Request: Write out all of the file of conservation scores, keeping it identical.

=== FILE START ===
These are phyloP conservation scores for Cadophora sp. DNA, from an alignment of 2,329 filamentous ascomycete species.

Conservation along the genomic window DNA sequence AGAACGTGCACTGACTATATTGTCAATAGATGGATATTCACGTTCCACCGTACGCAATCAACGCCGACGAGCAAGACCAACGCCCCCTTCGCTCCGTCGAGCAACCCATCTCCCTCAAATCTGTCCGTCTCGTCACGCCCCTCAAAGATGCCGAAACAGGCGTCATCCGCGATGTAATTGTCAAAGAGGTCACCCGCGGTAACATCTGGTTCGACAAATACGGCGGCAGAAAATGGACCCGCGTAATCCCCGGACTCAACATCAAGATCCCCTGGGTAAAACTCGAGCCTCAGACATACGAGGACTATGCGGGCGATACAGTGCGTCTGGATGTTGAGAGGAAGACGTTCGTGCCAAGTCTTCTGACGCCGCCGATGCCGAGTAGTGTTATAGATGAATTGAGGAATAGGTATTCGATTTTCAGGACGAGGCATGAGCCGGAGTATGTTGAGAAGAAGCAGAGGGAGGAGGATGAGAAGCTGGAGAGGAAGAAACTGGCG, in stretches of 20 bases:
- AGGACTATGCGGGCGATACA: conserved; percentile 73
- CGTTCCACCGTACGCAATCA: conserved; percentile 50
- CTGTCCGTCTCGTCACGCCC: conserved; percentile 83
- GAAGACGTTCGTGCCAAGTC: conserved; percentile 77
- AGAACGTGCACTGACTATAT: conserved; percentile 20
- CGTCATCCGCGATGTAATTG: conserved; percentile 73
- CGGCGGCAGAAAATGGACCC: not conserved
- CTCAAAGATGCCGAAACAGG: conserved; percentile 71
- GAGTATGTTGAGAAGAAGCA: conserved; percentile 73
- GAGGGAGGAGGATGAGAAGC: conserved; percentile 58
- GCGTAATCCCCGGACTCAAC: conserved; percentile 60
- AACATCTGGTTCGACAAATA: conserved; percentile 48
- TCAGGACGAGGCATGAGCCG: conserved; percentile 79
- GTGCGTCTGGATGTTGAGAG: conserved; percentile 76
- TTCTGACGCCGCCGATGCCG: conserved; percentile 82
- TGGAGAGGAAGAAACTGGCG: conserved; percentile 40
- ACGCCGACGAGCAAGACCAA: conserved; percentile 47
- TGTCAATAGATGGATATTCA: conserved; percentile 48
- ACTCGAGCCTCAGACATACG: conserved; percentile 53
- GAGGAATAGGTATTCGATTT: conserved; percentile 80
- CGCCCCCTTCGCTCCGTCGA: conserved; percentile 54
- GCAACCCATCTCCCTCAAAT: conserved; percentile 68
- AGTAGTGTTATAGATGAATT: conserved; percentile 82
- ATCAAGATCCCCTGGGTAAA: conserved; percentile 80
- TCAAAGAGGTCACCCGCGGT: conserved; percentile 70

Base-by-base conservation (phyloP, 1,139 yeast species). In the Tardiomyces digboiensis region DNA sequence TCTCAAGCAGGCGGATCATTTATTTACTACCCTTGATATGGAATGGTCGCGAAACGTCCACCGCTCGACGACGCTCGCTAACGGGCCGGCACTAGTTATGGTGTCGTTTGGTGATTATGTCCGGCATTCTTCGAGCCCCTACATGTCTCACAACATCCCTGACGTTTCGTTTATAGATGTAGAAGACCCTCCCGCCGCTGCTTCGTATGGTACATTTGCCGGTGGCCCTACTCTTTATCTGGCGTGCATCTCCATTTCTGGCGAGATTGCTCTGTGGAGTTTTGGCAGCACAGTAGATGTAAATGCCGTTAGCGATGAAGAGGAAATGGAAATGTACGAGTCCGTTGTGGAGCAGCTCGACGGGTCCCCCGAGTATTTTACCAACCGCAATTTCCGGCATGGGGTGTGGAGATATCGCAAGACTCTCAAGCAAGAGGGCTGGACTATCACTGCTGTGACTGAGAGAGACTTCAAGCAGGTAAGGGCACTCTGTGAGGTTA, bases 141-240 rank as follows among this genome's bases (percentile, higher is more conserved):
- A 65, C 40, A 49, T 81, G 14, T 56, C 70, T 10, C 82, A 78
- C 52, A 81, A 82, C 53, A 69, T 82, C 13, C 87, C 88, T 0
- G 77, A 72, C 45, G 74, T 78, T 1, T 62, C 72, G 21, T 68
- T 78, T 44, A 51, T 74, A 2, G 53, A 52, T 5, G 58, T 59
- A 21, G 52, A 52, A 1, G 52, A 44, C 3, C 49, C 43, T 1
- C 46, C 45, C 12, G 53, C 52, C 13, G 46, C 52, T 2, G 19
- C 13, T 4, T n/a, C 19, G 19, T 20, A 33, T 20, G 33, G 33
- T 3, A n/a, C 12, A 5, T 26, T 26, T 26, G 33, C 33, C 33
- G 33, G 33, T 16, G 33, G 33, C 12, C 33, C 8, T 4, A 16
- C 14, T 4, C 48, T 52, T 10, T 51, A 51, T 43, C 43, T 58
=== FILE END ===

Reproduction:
These are phyloP conservation scores for Cadophora sp. DNA, from an alignment of 2,329 filamentous ascomycete species.

Conservation along the genomic window DNA sequence AGAACGTGCACTGACTATATTGTCAATAGATGGATATTCACGTTCCACCGTACGCAATCAACGCCGACGAGCAAGACCAACGCCCCCTTCGCTCCGTCGAGCAACCCATCTCCCTCAAATCTGTCCGTCTCGTCACGCCCCTCAAAGATGCCGAAACAGGCGTCATCCGCGATGTAATTGTCAAAGAGGTCACCCGCGGTAACATCTGGTTCGACAAATACGGCGGCAGAAAATGGACCCGCGTAATCCCCGGACTCAACATCAAGATCCCCTGGGTAAAACTCGAGCCTCAGACATACGAGGACTATGCGGGCGATACAGTGCGTCTGGATGTTGAGAGGAAGACGTTCGTGCCAAGTCTTCTGACGCCGCCGATGCCGAGTAGTGTTATAGATGAATTGAGGAATAGGTATTCGATTTTCAGGACGAGGCATGAGCCGGAGTATGTTGAGAAGAAGCAGAGGGAGGAGGATGAGAAGCTGGAGAGGAAGAAACTGGCG, in stretches of 20 bases:
- AGGACTATGCGGGCGATACA: conserved; percentile 73
- CGTTCCACCGTACGCAATCA: conserved; percentile 50
- CTGTCCGTCTCGTCACGCCC: conserved; percentile 83
- GAAGACGTTCGTGCCAAGTC: conserved; percentile 77
- AGAACGTGCACTGACTATAT: conserved; percentile 20
- CGTCATCCGCGATGTAATTG: conserved; percentile 73
- CGGCGGCAGAAAATGGACCC: not conserved
- CTCAAAGATGCCGAAACAGG: conserved; percentile 71
- GAGTATGTTGAGAAGAAGCA: conserved; percentile 73
- GAGGGAGGAGGATGAGAAGC: conserved; percentile 58
- GCGTAATCCCCGGACTCAAC: conserved; percentile 60
- AACATCTGGTTCGACAAATA: conserved; percentile 48
- TCAGGACGAGGCATGAGCCG: conserved; percentile 79
- GTGCGTCTGGATGTTGAGAG: conserved; percentile 76
- TTCTGACGCCGCCGATGCCG: conserved; percentile 82
- TGGAGAGGAAGAAACTGGCG: conserved; percentile 40
- ACGCCGACGAGCAAGACCAA: conserved; percentile 47
- TGTCAATAGATGGATATTCA: conserved; percentile 48
- ACTCGAGCCTCAGACATACG: conserved; percentile 53
- GAGGAATAGGTATTCGATTT: conserved; percentile 80
- CGCCCCCTTCGCTCCGTCGA: conserved; percentile 54
- GCAACCCATCTCCCTCAAAT: conserved; percentile 68
- AGTAGTGTTATAGATGAATT: conserved; percentile 82
- ATCAAGATCCCCTGGGTAAA: conserved; percentile 80
- TCAAAGAGGTCACCCGCGGT: conserved; percentile 70

Base-by-base conservation (phyloP, 1,139 yeast species). In the Tardiomyces digboiensis region DNA sequence TCTCAAGCAGGCGGATCATTTATTTACTACCCTTGATATGGAATGGTCGCGAAACGTCCACCGCTCGACGACGCTCGCTAACGGGCCGGCACTAGTTATGGTGTCGTTTGGTGATTATGTCCGGCATTCTTCGAGCCCCTACATGTCTCACAACATCCCTGACGTTTCGTTTATAGATGTAGAAGACCCTCCCGCCGCTGCTTCGTATGGTACATTTGCCGGTGGCCCTACTCTTTATCTGGCGTGCATCTCCATTTCTGGCGAGATTGCTCTGTGGAGTTTTGGCAGCACAGTAGATGTAAATGCCGTTAGCGATGAAGAGGAAATGGAAATGTACGAGTCCGTTGTGGAGCAGCTCGACGGGTCCCCCGAGTATTTTACCAACCGCAATTTCCGGCATGGGGTGTGGAGATATCGCAAGACTCTCAAGCAAGAGGGCTGGACTATCACTGCTGTGACTGAGAGAGACTTCAAGCAGGTAAGGGCACTCTGTGAGGTTA, bases 141-240 rank as follows among this genome's bases (percentile, higher is more conserved):
- A 65, C 40, A 49, T 81, G 14, T 56, C 70, T 10, C 82, A 78
- C 52, A 81, A 82, C 53, A 69, T 82, C 13, C 87, C 88, T 0
- G 77, A 72, C 45, G 74, T 78, T 1, T 62, C 72, G 21, T 68
- T 78, T 44, A 51, T 74, A 2, G 53, A 52, T 5, G 58, T 59
- A 21, G 52, A 52, A 1, G 52, A 44, C 3, C 49, C 43, T 1
- C 46, C 45, C 12, G 53, C 52, C 13, G 46, C 52, T 2, G 19
- C 13, T 4, T n/a, C 19, G 19, T 20, A 33, T 20, G 33, G 33
- T 3, A n/a, C 12, A 5, T 26, T 26, T 26, G 33, C 33, C 33
- G 33, G 33, T 16, G 33, G 33, C 12, C 33, C 8, T 4, A 16
- C 14, T 4, C 48, T 52, T 10, T 51, A 51, T 43, C 43, T 58